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Western Rural District Embraces WoNES Project

Western Rural District Embraces WoNES Project

The Program Officer of Women’s Network for Environmental Sustainability (WoNES), Mrs. Nabeela Tunis, on Thursday 28th April 2016 informed this medium that the WoNES project ‘Strengthening Women and School Nature Clubs’ participation in climate change and environmental governance in the Western Area Rural District is tailored towards developing an integrated management approach to ensure inclusivity that would ensure ownership of the project by all stakeholders.  (Photo:  Mrs. Nabeela Tunis, WoNES Program Officer)

Giving a background to the organization, the Program Manager, who is also a co-founder, revealed that WoNES operates with a special focus on the gender dimensions of environmental hazards and climate change with emphasis on how these phenomena impact on the lives of women and children in the short, medium and long terms enlightening that the project was designed to underscore that WoNES seeks to ensure that women become more proactive in protecting the environment by designing community specific measures to mitigate the impact of environmental hazards on women and children while empowering community people to take the lead in their own development.

She articulated that the process therefore started with a rapid assessment which led to the setting up of 19 networks representing over 20 villages that would empower participants to manage their environments as teams while serving as environmental animators in the various schools and communities.

Mrs. Tunis further disclosed that field visits were made by the WoNES team to the focal towns of Tombo, Fogbo and John Thorpe followed by visits to Tokeh (Kulafai Rashideen Islamic Secondary School), Russell (Russell Secondary School) and Waterloo (Peninsular Secondary School), the hubs where the idea of networks was introduced and the need to have them for effective environmental community management identified. She intimated that both sets of networks were guided through a selection process of leadership for their efficient management.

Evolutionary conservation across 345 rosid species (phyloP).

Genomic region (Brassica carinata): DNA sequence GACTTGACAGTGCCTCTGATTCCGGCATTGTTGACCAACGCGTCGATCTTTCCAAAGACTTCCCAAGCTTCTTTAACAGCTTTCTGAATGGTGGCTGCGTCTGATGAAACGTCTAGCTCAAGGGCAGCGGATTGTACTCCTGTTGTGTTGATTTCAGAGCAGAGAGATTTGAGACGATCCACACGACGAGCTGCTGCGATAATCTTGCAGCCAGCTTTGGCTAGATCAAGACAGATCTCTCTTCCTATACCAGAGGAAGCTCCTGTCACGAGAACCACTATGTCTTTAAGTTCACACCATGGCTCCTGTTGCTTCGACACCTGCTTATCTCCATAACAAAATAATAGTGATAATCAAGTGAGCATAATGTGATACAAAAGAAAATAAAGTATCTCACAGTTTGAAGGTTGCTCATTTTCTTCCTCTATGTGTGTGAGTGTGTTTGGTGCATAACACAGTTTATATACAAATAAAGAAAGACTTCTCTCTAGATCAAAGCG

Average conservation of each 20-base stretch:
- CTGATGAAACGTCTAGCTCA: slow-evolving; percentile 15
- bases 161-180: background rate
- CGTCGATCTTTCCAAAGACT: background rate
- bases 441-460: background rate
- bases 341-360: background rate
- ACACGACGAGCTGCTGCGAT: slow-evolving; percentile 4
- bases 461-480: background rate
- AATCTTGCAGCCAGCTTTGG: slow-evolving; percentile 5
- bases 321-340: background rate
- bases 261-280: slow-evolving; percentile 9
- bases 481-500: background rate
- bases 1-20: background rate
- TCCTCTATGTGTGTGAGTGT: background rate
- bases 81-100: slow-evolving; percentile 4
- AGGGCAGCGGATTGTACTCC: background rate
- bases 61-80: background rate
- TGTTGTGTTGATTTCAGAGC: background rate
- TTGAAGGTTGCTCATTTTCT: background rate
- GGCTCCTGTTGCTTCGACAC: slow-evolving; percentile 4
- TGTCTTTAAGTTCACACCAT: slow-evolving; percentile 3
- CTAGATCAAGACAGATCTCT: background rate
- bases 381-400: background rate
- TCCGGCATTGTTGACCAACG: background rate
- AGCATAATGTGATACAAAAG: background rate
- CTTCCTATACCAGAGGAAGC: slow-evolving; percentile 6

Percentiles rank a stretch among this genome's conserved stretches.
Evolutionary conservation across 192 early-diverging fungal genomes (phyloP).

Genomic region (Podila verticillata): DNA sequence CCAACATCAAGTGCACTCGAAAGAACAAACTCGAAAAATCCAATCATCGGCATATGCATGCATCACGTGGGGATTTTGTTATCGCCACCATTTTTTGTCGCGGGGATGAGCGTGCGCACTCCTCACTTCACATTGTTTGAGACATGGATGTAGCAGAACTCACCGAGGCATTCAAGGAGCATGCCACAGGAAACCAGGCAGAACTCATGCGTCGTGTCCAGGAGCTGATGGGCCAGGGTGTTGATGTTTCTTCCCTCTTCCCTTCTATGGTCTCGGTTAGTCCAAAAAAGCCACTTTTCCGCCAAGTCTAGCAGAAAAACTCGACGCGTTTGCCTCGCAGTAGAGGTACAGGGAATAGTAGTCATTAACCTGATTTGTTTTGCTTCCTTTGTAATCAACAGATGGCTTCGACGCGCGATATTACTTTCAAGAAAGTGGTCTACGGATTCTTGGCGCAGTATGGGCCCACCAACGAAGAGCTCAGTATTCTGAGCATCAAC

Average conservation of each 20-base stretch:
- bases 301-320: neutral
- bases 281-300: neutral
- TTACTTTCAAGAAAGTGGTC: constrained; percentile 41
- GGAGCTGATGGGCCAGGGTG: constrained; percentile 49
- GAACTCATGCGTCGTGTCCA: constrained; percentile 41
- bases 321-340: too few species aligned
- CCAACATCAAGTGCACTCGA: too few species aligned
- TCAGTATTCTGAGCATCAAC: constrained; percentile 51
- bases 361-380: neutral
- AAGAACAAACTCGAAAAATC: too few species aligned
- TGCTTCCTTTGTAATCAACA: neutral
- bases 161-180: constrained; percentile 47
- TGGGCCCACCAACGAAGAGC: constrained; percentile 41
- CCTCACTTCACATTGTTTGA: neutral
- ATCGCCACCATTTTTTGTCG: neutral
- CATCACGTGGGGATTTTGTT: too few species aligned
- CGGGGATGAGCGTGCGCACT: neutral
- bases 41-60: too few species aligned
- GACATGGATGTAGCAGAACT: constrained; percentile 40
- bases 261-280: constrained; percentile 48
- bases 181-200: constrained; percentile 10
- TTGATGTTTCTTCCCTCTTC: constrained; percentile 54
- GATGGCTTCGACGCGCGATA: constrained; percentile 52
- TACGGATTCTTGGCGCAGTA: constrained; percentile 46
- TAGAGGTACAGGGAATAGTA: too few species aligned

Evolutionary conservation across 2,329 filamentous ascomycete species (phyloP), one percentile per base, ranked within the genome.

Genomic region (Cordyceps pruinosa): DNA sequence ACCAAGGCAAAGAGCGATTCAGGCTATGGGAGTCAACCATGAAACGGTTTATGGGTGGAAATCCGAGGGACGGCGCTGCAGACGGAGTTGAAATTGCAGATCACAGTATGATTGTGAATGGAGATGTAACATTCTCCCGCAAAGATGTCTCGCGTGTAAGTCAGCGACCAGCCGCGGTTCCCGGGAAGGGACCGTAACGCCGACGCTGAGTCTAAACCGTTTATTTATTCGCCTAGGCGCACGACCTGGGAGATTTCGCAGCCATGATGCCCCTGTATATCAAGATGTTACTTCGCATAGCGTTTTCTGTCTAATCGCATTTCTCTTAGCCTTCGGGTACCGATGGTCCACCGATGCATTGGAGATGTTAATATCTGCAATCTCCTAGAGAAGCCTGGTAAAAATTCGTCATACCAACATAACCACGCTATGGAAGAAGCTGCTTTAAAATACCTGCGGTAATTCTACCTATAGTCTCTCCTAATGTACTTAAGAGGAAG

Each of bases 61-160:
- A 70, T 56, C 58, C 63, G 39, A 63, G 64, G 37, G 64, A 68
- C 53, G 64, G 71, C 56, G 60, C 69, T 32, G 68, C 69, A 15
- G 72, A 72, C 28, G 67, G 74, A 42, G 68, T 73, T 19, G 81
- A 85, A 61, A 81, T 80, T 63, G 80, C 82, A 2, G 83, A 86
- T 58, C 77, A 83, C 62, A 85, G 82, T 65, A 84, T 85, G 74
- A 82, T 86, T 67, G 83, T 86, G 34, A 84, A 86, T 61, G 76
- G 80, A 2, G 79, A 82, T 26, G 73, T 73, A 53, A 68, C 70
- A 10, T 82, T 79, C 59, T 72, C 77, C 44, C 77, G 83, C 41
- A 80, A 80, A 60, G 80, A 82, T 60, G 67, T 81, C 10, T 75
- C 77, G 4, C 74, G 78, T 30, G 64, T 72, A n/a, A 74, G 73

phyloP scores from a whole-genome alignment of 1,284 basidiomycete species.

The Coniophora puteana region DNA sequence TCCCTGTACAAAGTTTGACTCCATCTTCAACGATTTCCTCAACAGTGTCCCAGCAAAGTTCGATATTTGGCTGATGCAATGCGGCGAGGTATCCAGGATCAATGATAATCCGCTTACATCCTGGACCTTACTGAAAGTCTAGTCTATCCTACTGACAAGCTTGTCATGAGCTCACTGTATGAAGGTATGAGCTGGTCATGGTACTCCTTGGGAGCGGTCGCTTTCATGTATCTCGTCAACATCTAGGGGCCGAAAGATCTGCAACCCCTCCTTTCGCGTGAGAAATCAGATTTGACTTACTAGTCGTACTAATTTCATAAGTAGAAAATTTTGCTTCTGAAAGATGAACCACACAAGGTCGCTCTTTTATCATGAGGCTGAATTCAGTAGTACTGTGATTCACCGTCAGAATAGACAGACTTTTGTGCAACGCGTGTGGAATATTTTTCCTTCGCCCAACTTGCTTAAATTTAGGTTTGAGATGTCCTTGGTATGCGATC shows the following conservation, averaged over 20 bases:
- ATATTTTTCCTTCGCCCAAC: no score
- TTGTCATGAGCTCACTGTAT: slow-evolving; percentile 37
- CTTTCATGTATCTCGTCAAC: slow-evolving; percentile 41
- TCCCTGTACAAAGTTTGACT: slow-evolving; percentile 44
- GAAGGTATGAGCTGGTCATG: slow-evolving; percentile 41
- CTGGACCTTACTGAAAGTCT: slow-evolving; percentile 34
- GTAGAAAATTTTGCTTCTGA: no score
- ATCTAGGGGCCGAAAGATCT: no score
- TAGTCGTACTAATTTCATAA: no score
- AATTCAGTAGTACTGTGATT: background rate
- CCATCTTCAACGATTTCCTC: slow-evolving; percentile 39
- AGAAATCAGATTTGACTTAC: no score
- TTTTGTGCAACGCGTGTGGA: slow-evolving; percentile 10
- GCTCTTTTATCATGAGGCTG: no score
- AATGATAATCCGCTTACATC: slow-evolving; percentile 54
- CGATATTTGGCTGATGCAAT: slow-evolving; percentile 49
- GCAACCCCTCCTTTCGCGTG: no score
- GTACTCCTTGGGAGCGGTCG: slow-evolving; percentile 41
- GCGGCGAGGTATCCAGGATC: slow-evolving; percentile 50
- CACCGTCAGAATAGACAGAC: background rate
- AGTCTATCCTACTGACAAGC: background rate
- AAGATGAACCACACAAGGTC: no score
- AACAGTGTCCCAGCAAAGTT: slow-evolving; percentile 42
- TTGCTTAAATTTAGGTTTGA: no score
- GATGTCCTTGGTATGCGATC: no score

According to Mrs. Tunis, the leadership of the networks work in collaboration with WoNES to ensure proper implementation and ownership of the project by the stakeholders stressing that discussions with focal persons in the communities (Council, traditional, local, religious, youths authorities/representatives) and schools highlighted the need for sustained support for their smooth functioning.

She also revealed that WoNES supported women’s groups in vegetable gardening, an activity that derives economic benefits, to stir their interest and commitment in climate change resilience activities while keeping them together as community environmental animators.

As a follow on activity, networks were trained on environmental advocacy and encouraged to engage in tree planting, nursing trees using plastic bags and seeds collected from their environs. She also stated that the school networks developed activity plans aided by their focal teachers and in response, the organization supported them with basic gardening tools for their vegetable gardens, food and dustbins to sort waste, and distributed environmental educational brochures.

The School Nature Clubs hold regular meetings and have conducted cleaning activities in their vicinities. She also noted that the schools were taken on field trips where they were taught how to develop and maintain their compost pits and got basic environmental information in preparation for the intra-and inter-school quiz competitions scheduled for May and June.

WoNES prefers to work though the recognized structures and has strengthened its partnership with the Western Rural Area District Council and started discussions which are expected to lead to the development of by-laws to enhance greater environmental management within the district.

Responding to enquiries on challenges, Mrs. Tunis noted that given the cultural problems around land tenure in the country, the village heads were engaged to ensure that the women acquired land for their vegetable gardens while the youths also provided additional labour.

As expected, commitment and compliance varied across the networks but she noted that significant progress has been registered with the vegetable gardening and tree nursing as the networks currently have over 300 gardens (starting from about 60) and have nursed over 700 trees.

She expressed her gratitude to Christian Aid for providing the support to the organization.

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